Because the functions of the blood vessels include supplying all organs and tissues of the body with oxygen and nutrients, removal of waste products, fluid balance, and other functions, conditions that affect the vascular system may affect the part(s) of the body supplied by a particular vascular network, such as the coronary arteries of the heart.

Examples of the effects of vascular disease include:

  • coronary artery disease - heart attack, angina (chest pain)

  •  cerebrovascular disease - stroke, transient ischemic attack (a sudden or a temporary loss of blood flow to an area of the brain, usually lasting less than five minutes but not longer than 24 hours, with complete recovery)

  • peripheral artery disease - claudication (pain or discomfort in the thigh, calf, and/or buttocks that occurs when walking), critical limb ischemia (lack of adequate blood supply to the limb/leg at rest)

  • aneurysm - a bulging, weakened area in the wall of a blood vessel resulting in an abnormal widening or ballooning of the aorta (narrowing of the aorta, the largest artery in the body)

    • thoracic aortic aneurysm - a bulging, weakened area in the wall of a blood vessel resulting in an abnormal widening or ballooning in the thoracic, or chest, portion of the aorta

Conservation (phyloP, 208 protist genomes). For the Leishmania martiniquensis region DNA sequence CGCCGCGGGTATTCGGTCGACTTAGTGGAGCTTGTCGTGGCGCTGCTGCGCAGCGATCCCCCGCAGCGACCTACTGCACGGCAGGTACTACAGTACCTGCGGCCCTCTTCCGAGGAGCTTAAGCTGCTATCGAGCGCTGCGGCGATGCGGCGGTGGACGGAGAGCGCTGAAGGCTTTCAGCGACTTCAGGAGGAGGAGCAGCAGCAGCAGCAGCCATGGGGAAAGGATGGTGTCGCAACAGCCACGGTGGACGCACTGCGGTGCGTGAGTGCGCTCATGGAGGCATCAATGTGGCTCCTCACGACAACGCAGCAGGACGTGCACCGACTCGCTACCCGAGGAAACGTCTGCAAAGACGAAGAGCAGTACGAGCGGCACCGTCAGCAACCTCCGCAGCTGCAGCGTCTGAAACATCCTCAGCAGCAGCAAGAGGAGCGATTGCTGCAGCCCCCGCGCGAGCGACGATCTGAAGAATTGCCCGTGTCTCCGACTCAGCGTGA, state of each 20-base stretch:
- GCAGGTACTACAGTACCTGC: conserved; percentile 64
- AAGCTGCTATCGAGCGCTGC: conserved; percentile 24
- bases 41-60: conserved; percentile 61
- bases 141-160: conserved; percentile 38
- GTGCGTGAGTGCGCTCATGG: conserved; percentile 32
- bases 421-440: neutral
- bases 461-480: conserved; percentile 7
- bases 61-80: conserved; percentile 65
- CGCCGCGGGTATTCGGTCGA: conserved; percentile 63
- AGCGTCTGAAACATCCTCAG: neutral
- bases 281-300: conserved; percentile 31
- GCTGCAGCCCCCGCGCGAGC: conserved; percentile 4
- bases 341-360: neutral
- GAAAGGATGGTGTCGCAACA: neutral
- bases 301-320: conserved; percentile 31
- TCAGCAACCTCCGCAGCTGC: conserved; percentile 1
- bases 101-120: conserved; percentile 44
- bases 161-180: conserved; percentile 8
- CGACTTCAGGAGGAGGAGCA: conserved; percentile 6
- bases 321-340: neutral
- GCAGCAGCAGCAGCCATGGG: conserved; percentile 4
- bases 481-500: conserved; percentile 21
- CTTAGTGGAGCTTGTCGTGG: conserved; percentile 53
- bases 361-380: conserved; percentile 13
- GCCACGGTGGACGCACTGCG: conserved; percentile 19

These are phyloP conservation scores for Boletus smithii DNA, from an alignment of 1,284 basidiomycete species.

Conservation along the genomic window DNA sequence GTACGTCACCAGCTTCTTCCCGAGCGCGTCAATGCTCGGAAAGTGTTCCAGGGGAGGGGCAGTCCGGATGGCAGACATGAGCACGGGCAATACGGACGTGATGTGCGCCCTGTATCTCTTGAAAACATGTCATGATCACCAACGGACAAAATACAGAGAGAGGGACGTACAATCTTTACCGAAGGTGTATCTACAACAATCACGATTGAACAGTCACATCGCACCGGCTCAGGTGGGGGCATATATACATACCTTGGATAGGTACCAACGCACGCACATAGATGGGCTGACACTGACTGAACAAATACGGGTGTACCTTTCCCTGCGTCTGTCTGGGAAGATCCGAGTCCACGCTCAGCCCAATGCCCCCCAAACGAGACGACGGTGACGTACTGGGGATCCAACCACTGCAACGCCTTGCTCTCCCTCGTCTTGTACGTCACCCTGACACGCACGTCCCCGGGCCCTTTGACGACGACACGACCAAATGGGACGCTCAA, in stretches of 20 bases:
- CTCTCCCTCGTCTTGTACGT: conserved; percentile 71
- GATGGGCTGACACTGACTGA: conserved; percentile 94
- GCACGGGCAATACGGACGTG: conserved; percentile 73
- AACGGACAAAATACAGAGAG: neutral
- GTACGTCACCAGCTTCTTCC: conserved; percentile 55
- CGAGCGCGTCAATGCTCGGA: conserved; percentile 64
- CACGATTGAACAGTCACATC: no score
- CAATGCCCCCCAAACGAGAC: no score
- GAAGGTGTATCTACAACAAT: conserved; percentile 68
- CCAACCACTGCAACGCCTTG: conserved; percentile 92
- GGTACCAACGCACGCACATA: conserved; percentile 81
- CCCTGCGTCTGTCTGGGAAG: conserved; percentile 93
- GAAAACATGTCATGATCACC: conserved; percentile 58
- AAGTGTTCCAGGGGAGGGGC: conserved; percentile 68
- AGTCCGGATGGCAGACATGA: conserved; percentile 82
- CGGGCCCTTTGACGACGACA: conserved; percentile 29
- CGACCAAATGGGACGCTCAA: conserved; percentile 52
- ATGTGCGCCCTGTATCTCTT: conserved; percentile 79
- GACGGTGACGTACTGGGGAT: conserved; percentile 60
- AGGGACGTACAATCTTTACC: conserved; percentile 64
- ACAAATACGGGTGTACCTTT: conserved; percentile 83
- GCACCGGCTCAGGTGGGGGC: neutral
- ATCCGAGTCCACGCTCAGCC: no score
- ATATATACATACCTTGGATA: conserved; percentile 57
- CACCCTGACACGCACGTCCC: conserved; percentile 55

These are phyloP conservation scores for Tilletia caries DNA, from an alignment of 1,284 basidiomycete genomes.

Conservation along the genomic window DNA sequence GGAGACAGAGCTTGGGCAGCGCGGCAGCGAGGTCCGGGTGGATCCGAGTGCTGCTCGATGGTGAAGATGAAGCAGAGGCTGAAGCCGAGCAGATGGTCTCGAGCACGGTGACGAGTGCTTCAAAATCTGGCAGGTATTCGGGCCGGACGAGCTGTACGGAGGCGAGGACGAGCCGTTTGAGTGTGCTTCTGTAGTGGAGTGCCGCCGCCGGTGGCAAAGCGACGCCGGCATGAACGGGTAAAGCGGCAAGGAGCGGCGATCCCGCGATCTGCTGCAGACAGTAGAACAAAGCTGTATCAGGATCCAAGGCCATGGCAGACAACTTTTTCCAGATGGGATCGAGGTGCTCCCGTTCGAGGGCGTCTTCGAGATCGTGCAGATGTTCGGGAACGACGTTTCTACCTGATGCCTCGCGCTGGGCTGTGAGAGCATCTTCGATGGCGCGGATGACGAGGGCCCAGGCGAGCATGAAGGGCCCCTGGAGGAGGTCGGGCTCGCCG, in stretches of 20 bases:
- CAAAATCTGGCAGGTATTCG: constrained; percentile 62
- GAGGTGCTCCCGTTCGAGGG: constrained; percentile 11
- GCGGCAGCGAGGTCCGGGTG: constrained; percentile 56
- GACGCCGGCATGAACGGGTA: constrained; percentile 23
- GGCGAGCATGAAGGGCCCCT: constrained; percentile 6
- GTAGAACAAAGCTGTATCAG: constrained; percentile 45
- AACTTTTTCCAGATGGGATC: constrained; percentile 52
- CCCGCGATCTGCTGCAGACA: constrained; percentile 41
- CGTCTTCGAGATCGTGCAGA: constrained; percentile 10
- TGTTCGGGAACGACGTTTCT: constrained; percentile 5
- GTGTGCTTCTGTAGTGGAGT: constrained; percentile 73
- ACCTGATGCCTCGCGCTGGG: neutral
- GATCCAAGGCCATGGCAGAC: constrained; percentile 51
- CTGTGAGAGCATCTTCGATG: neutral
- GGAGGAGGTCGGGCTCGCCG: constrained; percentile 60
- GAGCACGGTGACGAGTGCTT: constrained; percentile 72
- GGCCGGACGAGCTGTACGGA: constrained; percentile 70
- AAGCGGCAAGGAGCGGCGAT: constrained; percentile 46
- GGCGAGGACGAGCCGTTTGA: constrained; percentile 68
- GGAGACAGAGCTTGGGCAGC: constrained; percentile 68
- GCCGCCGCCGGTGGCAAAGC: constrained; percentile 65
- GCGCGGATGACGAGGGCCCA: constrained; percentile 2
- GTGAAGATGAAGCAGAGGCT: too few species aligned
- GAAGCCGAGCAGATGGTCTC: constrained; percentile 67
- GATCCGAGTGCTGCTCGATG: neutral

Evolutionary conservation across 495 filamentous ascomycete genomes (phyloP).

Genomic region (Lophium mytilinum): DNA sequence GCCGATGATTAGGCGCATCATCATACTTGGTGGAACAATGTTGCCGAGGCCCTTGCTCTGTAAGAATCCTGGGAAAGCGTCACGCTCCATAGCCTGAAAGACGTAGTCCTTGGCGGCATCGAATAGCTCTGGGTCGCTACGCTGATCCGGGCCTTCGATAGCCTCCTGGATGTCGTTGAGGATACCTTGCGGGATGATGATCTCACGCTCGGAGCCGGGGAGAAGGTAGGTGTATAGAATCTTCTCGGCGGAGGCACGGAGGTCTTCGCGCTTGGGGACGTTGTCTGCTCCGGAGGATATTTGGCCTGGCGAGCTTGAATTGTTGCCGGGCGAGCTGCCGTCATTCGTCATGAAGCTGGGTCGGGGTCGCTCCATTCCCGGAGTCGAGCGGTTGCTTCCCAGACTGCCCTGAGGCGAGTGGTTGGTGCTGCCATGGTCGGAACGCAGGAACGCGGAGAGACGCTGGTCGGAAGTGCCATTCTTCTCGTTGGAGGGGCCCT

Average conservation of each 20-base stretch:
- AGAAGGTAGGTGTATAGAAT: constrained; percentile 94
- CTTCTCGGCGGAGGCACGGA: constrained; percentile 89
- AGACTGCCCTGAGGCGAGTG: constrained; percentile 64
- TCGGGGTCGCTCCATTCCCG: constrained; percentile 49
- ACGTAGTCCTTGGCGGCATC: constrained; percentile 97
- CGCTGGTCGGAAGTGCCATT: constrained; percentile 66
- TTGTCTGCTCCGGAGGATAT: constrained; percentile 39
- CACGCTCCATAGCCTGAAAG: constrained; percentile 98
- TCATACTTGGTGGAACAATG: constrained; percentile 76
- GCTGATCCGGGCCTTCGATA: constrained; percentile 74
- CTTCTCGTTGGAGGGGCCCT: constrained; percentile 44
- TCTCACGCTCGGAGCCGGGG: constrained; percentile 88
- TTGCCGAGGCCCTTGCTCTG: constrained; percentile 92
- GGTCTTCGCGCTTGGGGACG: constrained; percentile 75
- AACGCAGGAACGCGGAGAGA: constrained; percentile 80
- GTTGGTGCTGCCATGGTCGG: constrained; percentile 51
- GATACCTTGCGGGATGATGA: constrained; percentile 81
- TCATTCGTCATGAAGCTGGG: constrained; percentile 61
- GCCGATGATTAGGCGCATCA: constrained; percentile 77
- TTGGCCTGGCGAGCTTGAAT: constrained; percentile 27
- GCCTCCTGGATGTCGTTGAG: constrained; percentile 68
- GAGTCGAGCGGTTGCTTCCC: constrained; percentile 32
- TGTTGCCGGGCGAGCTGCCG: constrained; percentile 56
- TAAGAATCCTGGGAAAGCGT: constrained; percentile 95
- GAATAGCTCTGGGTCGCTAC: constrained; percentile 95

• abdominal aortic aneurysm - a bulging, weakened area in the wall of a blood vessel resulting in an abnormal widening or ballooning in the abdominal portion of the aorta

    • peripheral aneurysm - bulging, weakened area in the wall of the blood vessel resulting in an abnormal widening or ballooning of an artery in the extremities

  • deep vein thrombosis (DVT) - a blood clot in a deep vein located within the muscles of the leg

  •  varicose veins - a bulging or weakened area in the wall of a superficial vein, just under the skin

  • lyphedema - swelling caused by interruption of the normal drainage pattern in the lymph nodes

  • renal (kidney) artery diseases - renal artery stenosis (blockage of a renal artery) caused by atherosclerosis or fibromuscular dysplasia (a condition that weakens the walls of medium-sized arteries and occurs predominantly in young women of childbearing age)

Because vascular conditions and diseases may involve more than one of the body's systems at a time, many types of physicians treat vascular problems. Specialists in vascular medicine and vascular surgery work closely with physicians in other specialties, such as internal medicine, interventional radiology, cardiology, and others to ensure comprehensive care of patients with vascular conditions.

Click here to view theOnline Resources of Cardiovascular Disease